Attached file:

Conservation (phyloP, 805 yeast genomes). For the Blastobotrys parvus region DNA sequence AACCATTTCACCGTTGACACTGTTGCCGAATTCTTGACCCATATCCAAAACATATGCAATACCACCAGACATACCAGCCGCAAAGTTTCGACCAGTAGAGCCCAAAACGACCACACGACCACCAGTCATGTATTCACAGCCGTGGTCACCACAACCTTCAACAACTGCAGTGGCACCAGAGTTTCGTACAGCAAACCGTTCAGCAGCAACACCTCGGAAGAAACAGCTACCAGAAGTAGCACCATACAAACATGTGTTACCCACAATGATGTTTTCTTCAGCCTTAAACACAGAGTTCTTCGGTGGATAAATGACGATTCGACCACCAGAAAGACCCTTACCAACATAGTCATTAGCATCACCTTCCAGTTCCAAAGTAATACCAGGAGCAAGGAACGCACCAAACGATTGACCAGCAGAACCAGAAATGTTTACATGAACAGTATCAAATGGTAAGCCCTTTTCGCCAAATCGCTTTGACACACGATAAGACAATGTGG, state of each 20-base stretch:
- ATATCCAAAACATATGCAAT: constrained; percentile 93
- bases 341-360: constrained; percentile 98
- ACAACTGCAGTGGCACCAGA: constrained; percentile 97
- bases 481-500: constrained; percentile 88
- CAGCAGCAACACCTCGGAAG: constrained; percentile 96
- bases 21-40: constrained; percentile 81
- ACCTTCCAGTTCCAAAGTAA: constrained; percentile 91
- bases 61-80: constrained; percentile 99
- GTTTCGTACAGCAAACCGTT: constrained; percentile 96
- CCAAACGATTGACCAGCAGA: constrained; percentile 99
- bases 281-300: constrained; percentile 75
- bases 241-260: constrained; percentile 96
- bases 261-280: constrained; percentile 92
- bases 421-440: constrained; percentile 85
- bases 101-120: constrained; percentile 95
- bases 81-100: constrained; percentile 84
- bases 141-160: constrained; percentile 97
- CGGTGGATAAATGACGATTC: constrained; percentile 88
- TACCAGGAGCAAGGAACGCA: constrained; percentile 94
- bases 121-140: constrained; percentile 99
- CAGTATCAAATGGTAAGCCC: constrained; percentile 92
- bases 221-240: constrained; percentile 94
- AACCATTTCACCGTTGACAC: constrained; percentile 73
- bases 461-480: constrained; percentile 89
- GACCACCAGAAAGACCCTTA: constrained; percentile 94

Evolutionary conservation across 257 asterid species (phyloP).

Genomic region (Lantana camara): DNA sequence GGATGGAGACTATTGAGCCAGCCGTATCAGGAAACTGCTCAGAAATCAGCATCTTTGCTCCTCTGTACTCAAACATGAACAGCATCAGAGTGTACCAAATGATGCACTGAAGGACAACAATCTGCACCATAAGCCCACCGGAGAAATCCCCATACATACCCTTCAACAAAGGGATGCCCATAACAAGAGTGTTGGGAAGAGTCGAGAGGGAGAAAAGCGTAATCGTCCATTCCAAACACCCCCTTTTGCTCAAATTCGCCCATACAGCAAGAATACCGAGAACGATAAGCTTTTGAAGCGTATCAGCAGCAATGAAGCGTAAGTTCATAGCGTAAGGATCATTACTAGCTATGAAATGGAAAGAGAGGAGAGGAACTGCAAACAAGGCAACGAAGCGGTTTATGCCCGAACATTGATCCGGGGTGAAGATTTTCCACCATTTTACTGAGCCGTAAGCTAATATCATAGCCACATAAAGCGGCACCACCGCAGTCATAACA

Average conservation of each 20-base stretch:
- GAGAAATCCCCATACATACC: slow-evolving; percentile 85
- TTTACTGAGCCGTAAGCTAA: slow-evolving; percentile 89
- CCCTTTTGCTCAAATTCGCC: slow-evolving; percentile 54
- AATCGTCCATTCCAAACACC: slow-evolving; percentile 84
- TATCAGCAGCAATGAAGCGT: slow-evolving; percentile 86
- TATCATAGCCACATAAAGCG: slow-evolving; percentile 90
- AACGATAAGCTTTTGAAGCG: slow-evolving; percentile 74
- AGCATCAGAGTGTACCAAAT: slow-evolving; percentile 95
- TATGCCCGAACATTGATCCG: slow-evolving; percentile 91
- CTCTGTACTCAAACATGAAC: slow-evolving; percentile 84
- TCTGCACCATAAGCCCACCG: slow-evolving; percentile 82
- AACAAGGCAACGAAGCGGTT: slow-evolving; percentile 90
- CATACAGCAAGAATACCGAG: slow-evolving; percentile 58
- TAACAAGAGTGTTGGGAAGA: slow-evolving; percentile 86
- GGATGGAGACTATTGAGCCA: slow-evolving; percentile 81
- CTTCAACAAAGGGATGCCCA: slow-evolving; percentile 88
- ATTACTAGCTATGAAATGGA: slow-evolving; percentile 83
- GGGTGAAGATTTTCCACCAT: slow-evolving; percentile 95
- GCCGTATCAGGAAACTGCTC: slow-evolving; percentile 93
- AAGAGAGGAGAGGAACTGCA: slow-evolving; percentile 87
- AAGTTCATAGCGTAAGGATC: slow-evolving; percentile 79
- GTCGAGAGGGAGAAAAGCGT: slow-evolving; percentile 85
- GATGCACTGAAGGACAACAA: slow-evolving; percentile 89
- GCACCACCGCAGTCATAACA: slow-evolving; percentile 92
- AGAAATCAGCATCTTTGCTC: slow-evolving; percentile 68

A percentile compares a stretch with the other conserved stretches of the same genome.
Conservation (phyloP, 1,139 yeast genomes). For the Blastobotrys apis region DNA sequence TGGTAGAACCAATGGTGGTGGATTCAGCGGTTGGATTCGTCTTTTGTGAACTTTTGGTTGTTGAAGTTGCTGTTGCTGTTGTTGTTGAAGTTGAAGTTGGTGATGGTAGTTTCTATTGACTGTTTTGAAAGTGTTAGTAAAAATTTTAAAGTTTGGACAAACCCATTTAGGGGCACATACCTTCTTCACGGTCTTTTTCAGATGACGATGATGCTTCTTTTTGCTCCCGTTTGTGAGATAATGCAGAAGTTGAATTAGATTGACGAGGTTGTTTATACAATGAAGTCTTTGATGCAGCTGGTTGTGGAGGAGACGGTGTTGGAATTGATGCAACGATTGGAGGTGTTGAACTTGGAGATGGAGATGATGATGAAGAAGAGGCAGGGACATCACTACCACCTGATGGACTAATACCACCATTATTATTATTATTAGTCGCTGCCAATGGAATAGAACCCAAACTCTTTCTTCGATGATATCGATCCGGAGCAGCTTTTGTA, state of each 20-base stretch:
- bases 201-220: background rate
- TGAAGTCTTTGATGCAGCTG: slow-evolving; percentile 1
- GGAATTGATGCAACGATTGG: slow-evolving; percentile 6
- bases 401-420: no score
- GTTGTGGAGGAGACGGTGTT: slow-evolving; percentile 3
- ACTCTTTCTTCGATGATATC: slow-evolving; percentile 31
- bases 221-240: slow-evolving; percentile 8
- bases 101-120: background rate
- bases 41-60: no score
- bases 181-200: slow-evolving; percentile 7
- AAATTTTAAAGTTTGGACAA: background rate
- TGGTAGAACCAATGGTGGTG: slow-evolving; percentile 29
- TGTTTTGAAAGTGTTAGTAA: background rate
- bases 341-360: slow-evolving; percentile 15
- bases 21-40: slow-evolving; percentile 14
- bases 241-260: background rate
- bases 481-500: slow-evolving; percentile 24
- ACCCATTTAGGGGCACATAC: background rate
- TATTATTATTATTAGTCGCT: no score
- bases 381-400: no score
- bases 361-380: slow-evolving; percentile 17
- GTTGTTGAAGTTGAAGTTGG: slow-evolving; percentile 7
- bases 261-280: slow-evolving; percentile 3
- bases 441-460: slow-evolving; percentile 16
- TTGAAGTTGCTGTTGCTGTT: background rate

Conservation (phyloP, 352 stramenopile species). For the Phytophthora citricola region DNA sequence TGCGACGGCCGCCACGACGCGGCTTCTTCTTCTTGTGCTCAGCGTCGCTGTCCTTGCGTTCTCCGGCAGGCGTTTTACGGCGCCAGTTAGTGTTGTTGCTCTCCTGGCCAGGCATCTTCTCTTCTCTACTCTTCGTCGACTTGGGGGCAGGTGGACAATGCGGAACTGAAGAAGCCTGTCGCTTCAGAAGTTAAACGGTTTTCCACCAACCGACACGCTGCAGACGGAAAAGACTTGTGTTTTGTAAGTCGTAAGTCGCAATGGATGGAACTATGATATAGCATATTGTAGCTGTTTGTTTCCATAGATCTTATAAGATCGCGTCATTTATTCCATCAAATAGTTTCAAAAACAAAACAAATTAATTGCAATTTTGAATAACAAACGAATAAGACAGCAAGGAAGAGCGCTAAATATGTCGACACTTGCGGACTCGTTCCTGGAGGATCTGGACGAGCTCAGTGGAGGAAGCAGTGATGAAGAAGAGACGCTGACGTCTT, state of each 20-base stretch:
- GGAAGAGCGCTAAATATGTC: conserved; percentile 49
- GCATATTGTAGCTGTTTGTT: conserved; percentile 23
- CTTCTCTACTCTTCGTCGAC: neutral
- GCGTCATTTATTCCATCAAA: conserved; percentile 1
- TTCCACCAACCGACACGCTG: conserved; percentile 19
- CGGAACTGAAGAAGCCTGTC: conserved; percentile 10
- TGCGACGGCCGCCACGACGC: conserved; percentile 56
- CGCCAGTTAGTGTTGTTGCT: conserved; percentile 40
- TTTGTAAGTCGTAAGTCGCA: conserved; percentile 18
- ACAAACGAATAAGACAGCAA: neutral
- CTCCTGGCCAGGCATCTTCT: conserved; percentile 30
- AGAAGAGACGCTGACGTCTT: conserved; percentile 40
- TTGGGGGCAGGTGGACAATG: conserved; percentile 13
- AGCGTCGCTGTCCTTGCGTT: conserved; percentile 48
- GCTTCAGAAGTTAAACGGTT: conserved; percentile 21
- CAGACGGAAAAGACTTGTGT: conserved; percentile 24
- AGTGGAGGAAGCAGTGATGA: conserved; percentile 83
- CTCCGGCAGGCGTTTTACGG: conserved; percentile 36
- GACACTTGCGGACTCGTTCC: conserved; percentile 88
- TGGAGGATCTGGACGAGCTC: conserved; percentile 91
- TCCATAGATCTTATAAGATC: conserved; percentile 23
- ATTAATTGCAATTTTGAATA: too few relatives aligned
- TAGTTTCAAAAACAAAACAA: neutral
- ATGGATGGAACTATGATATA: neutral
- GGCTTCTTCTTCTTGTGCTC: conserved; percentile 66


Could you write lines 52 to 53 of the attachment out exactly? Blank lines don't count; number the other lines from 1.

- GATGCACTGAAGGACAACAA: slow-evolving; percentile 89
- GCACCACCGCAGTCATAACA: slow-evolving; percentile 92